Sarah Paulsworth, University of Pittsburgh School of Law ’12, writes about the absence of alternative military service in Azerbaijan and of protections afforded to conscientious objectors (COs) under international law…
The Imprisoned Activist and condition of CO’s in Azerbaijan
On March 4, 2011 well-known Azerbaijani activist, former parliamentary candidate Bakhtiyar Hajiyev was arrested for evading obligatory military service and sentenced to one month of pre-trial detention. According to a handwritten letter
[Azeri] he managed to have delivered to friends from his place of detention, Hajiyev was beaten, verbally abused, threatened with rape and denied medical attention in early stages of his arrest. In his letter, Hajiyev also announced he was starting a hunger-strike (which has since been called off) and implied that he may be suicidal. Hajiyev had previously asserted to law enforcement and military officials, who have been harassing him since November 2010, that he wished to exercise his right to perform alternative service, in lieu of traditional military service, consistent with Azerbaijan’s Constitution. Hajiyev’s continued detention highlights serious shortcomings in Azerbaijan’s legislation related to its compulsory military service and COs.
COs are individuals who due to religious or other beliefs refuse to perform traditional military service. COs include those who object on religious grounds, like Jehovah’s Witnesses, and those like Hajiyev who object for other reasons, such as pacifism. In addition to Hajiyev’s case, there are a number of other recent incidents where conscientious objectors have been detained and even imprisoned in Azerbaijan. According to religious freedom watchdog Forum 18, on January 25 of this year Azerbaijan’s Supreme Court rejected an appeal of a nine-month prison sentence for Jehovah’s Witness Farid Mammedov, who was prosecuted for evading military service and is now serving his sentence in a labor camp. The Supreme Court upheld a lower courts prosecution of Mushfig Mammedov (unrelated to Farid Mammedov) in a similar case in December 2010. Mushfig Mammedov and Samir Huseynov, also prosecuted for military evasion, have filed a complaint with the European Court of Human Rights (ECtHR) (Application 14604/08).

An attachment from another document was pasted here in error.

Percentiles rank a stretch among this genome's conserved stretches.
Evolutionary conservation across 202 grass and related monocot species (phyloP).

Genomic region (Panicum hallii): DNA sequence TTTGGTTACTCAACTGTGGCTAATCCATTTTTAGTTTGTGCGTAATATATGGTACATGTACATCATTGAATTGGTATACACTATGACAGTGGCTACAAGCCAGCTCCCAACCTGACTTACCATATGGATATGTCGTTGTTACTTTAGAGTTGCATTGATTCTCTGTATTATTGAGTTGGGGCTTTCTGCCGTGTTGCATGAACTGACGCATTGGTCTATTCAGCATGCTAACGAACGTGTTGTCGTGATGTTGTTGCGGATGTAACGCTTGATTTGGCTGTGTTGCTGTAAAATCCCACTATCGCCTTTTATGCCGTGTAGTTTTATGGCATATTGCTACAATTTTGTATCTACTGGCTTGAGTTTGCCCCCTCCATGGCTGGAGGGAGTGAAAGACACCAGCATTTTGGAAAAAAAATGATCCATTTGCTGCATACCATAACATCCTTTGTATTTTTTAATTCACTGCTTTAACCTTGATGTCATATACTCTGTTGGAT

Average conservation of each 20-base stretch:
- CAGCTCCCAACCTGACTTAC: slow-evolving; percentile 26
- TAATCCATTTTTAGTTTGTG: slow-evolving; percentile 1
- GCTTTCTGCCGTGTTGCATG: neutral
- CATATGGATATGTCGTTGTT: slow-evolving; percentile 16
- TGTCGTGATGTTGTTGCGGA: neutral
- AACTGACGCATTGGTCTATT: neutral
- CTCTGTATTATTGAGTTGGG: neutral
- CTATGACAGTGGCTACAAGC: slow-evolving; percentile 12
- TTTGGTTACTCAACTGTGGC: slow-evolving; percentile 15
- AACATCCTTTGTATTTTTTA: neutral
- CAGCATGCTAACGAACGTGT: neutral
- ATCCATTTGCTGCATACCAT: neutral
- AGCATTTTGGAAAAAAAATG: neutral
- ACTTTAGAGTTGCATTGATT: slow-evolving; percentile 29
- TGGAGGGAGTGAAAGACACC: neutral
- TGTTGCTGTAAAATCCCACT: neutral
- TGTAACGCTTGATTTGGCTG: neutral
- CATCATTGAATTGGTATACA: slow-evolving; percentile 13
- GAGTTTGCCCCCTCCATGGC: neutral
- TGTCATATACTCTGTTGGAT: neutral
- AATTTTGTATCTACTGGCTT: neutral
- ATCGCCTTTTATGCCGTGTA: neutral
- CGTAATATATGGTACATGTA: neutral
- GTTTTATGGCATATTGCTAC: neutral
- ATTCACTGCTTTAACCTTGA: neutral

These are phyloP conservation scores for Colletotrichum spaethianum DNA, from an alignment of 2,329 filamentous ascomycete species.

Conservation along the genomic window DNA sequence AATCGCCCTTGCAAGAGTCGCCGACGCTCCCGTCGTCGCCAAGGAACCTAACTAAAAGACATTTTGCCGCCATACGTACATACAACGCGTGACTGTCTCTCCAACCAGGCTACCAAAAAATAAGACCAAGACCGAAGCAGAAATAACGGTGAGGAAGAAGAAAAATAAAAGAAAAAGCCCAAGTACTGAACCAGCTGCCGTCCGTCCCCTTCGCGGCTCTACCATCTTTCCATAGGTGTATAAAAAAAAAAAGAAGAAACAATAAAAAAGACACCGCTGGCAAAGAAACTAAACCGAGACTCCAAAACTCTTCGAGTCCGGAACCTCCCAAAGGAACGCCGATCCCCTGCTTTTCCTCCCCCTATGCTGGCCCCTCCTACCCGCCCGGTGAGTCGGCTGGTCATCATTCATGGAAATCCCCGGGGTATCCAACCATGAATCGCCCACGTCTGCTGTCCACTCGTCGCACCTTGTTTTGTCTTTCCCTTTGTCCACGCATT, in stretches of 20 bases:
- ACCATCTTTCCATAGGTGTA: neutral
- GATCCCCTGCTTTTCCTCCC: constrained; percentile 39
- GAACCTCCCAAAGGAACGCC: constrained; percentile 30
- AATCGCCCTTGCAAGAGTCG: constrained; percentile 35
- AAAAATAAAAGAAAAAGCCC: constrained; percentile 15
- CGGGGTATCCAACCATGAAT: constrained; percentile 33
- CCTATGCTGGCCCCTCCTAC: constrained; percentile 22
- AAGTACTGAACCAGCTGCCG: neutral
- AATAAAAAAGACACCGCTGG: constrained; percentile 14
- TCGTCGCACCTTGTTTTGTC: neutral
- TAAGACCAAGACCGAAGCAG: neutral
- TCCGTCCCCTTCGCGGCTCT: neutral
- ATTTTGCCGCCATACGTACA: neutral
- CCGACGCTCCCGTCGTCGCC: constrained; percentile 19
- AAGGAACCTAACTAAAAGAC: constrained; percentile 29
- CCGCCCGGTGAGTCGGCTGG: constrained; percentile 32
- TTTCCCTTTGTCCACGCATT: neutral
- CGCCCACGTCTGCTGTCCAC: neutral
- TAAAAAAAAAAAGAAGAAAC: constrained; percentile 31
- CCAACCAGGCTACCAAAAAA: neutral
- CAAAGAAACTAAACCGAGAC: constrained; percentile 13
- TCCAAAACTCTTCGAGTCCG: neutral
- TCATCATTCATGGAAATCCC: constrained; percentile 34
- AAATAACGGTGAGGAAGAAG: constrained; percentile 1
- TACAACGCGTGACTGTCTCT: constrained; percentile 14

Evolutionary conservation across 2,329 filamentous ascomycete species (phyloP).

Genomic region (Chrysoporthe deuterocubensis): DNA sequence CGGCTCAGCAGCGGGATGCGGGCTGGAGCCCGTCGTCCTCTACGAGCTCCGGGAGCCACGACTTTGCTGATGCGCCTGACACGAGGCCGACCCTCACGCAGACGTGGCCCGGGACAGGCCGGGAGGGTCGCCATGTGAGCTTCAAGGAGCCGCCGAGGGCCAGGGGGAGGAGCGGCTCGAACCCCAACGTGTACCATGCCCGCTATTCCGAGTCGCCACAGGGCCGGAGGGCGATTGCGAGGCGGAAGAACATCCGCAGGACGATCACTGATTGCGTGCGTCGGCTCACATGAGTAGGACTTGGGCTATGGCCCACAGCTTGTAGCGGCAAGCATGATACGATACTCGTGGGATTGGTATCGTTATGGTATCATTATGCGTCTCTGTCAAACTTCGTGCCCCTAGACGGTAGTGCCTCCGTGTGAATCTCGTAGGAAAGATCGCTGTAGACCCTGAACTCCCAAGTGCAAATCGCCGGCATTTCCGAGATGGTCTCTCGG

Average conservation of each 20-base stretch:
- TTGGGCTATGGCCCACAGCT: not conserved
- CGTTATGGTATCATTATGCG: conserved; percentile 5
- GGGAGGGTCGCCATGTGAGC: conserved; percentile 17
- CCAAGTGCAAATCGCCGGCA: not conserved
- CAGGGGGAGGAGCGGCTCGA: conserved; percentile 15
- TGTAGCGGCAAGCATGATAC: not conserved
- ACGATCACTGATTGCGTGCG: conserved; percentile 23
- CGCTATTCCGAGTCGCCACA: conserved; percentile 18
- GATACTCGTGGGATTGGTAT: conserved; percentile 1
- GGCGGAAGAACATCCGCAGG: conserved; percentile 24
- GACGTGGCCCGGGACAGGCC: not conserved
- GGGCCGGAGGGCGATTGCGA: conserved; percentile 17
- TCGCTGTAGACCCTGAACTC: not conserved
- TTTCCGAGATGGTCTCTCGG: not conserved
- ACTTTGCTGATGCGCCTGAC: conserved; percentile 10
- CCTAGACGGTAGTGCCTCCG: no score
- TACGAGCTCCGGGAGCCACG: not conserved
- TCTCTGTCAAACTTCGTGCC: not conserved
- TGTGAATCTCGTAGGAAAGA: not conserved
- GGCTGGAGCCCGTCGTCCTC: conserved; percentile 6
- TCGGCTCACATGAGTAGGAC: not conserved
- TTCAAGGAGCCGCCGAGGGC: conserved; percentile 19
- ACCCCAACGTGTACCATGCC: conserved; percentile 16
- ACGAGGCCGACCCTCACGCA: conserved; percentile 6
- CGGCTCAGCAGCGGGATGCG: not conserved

Legal situation for COs in Azerbaijan
In Azerbaijan, all male citizens of between the ages of 18-35 must serve between one and one-and-a-half years of military service unless they are deemed physically or mentally unfit for service. However, according to Article 76(II) of Azerbaijan’s Constitution [PDF, Azeri], “If beliefs of citizens come into conflict with service in the army then in some cases envisaged by legislation alternative service instead of regular army service is permitted.” Parallel with this, freedom of conscience for everyone is guaranteed under Article 48 of the Constitution. Those accused of evading military service in Azerbaijan are prosecuted under Article 321 of Azerbaijan’s Criminal Code, which provides for up to a two-year prison term in peacetime for evasion and a three to six-year prison term when the nation is at war.
Prior to 2002, the Constitutional provision on alternative service was not present; however, Azerbaijan added it consistent with the conditions of its accession into the Council of Europe (COE). Specifically, the Republic of Azerbaijan undertook the obligation [PACE opinion 222] before the COE to adopt legislation on alternative service and pardon all COs. Although Azerbaijan did alter its Constitution, more definite steps to clarify who qualifies for alternative military service, under what circumstances, and what alternative service entails have not been forthcoming. Azerbaijan’s law on military service [“Hərbi Xidmət Haqqında” Azərbaycan Respublikasinin Qanunu, in Azeri] contains no provisions on alternative service, nor is alternative service envisaged in separate legislation. In the interim, the prosecution and persecution of COs, including Hajiyev, has persisted, leaving Azerbaijan in breach of its obligations before the COE and also the broader international community for a decade.